I have selected the Country “Afghanistan” which has got a total of 4 sessions, and in my table, I can see the sessions and the date when they occurred.

Each time the dataset is refreshed the calculated table will also be refreshed which will ensure that the slicer values are up to date.

This was a great exercise and I personally think something quite handy to have when slicing data.

As always if you have any questions or comments please leave them in the area below.

BI-RoundUp – Power BI (Developer Update for June – On-Premise Data Gateway Update for June – Securing your connection between Power BI & Azure SQL Database)

I must admit that I have been a little quiet with regards to my BI-RoundUp and it is partially due to being extremely busy working. As well as preparing for SQL Saturday Sydney and my presentation at the Business Applications Summit in Seattle at the end of July.

As they always say, the show must go on, so here is my latest BI-RoundUp

Power BI – Developer Update for June

If you are using Power BI Embedded or the developer features of Power BI, there have been some recent updates.

Embed Capabilities

You can now set the slicer values through the Javascript API. This means that when the report loads it can have the slicers pre-set.

As shown in the image above, you now can use themes in embedded dashboards.

In the playground tool (which I suggest everyone go and have a look at), it is now a lot more interactive in terms of it now being able to show “Dynamic Report Layout” and “Capture and share Bookmarks”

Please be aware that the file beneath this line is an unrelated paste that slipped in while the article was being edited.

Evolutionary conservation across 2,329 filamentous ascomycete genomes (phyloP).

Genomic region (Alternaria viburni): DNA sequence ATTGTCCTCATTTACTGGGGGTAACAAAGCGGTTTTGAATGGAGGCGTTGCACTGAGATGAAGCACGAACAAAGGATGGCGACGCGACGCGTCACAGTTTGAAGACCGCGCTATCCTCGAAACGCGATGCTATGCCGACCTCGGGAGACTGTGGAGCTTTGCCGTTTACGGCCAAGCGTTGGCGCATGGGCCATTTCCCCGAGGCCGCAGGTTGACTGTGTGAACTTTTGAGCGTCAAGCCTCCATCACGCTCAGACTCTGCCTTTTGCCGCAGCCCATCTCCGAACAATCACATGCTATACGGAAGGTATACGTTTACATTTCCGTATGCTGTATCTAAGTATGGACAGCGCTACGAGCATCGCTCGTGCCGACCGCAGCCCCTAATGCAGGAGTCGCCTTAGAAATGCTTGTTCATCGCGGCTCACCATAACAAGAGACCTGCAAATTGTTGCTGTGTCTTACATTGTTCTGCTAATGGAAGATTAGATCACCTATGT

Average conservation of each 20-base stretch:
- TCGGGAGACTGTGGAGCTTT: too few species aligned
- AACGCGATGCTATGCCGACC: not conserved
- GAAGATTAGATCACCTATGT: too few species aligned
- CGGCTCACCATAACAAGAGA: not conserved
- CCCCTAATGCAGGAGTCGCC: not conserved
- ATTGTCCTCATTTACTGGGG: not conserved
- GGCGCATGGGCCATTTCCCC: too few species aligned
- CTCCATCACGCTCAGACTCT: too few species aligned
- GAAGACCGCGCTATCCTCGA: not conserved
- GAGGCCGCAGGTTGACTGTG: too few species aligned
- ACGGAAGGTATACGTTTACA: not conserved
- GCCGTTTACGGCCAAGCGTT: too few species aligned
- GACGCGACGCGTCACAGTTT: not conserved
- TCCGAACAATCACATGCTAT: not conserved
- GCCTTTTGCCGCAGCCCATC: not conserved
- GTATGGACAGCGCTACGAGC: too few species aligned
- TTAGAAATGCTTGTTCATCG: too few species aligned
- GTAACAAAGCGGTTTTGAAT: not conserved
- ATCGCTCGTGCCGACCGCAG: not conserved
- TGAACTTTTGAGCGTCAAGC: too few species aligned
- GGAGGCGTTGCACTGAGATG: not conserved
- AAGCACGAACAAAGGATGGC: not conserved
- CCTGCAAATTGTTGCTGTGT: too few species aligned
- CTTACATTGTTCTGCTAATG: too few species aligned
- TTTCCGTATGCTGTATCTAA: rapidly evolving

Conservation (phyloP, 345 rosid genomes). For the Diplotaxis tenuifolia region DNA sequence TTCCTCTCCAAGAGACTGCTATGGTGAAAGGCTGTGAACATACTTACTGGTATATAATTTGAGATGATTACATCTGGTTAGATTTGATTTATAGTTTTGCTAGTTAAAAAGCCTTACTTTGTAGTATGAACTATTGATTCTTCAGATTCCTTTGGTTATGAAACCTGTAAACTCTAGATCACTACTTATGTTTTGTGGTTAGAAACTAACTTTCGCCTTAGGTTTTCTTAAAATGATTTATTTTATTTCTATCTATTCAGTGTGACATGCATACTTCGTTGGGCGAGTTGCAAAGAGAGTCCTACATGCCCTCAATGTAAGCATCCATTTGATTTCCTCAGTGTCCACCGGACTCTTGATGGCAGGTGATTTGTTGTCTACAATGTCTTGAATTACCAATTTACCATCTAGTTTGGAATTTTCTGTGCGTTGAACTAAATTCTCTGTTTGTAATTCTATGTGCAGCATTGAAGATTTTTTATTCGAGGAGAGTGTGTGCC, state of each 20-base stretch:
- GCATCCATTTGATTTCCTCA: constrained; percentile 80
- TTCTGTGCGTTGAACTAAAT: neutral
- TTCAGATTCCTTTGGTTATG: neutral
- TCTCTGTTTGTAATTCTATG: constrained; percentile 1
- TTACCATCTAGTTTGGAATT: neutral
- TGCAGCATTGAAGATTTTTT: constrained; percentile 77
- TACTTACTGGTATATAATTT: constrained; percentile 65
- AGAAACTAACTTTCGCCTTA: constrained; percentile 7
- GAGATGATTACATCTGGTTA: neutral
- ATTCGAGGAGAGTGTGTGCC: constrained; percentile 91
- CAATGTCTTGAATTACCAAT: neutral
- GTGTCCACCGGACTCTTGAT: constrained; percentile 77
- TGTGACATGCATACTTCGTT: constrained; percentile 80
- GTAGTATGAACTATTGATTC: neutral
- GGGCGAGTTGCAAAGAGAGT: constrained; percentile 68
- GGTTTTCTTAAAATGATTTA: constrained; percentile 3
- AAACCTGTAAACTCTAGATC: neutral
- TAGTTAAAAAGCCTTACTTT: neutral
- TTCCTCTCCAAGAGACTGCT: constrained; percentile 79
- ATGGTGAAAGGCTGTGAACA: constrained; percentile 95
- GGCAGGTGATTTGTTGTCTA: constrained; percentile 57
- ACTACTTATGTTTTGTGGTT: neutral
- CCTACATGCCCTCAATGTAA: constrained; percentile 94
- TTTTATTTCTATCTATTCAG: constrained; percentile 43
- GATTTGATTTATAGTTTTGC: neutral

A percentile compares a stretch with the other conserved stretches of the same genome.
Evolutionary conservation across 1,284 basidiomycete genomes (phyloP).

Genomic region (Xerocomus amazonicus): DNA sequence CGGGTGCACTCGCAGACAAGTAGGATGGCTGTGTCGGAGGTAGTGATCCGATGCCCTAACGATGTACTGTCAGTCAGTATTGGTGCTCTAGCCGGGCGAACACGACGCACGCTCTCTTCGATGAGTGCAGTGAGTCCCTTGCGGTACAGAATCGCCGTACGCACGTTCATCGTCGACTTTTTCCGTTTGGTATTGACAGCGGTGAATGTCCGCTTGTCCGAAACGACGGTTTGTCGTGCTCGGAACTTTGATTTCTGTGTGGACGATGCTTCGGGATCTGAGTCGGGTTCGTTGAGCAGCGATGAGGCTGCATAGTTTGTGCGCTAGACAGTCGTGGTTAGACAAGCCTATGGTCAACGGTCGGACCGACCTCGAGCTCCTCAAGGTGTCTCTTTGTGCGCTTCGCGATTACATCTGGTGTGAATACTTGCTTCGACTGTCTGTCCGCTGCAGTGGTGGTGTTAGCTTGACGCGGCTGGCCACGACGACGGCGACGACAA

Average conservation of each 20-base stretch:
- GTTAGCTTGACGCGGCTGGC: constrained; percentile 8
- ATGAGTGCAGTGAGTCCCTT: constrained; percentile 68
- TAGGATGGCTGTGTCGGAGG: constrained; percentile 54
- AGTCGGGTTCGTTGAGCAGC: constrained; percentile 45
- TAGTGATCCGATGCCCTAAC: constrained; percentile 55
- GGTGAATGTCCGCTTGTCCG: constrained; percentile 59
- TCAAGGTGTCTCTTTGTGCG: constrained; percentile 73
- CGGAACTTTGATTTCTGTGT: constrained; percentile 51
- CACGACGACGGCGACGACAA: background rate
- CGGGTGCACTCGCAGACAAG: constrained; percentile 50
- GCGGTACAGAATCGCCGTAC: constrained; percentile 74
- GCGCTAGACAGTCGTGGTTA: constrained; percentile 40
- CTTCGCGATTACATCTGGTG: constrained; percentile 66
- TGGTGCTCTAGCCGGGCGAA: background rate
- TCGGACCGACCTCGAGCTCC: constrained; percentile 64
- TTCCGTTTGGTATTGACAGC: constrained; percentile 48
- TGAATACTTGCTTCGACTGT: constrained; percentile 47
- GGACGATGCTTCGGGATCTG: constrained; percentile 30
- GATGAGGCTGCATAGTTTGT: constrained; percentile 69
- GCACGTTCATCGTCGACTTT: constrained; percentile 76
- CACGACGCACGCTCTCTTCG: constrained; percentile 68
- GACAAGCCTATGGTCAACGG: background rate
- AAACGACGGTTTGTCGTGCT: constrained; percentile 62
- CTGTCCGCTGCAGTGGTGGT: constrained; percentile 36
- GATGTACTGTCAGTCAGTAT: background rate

Automation & life-cycle management

The documentation for the Power BI REST APIs has been updated in terms of their documentation which is auto generated from Swagger files. I had a look and I do like the look of how it all works.

Power BI Embedded in Azure

There is a note that Power BI Workspace collections are going to be depreciated will no longer be available.

And finally, the Custom Visuals support report themes.

All the details from the blog post can be found here: Power BI Developer community June update

Power BI – On-Premise Data Gateway Update for June

There is an update for the On-Premise Data Gateway, which includes a lot of bug fixes and improvements.

It also includes the June version of the Mashup Engine that is currently found in Power BI Desktop.

Here is a link to the blog post: On-premises data gateway June update is now available

Power BI – Data Gateway Update for June – Securing your connection between Power BI & Azure SQL Database

If you are currently getting data from Azure SQL Database, there is an option to “Allow access to Azure Services” which allows any Azure Service to be able to contact your Azure SQL Database.

In some scenario’s this is not secure enough.

In the link below it explains how to secure the connection between Power BI and your Azure SQL Database so that it can only be accessed by the On-Premise Data Gateway.

There is quite a lot to go through, which is detailed in the blog post: Securing the connection between Power BI and Azure SQL Database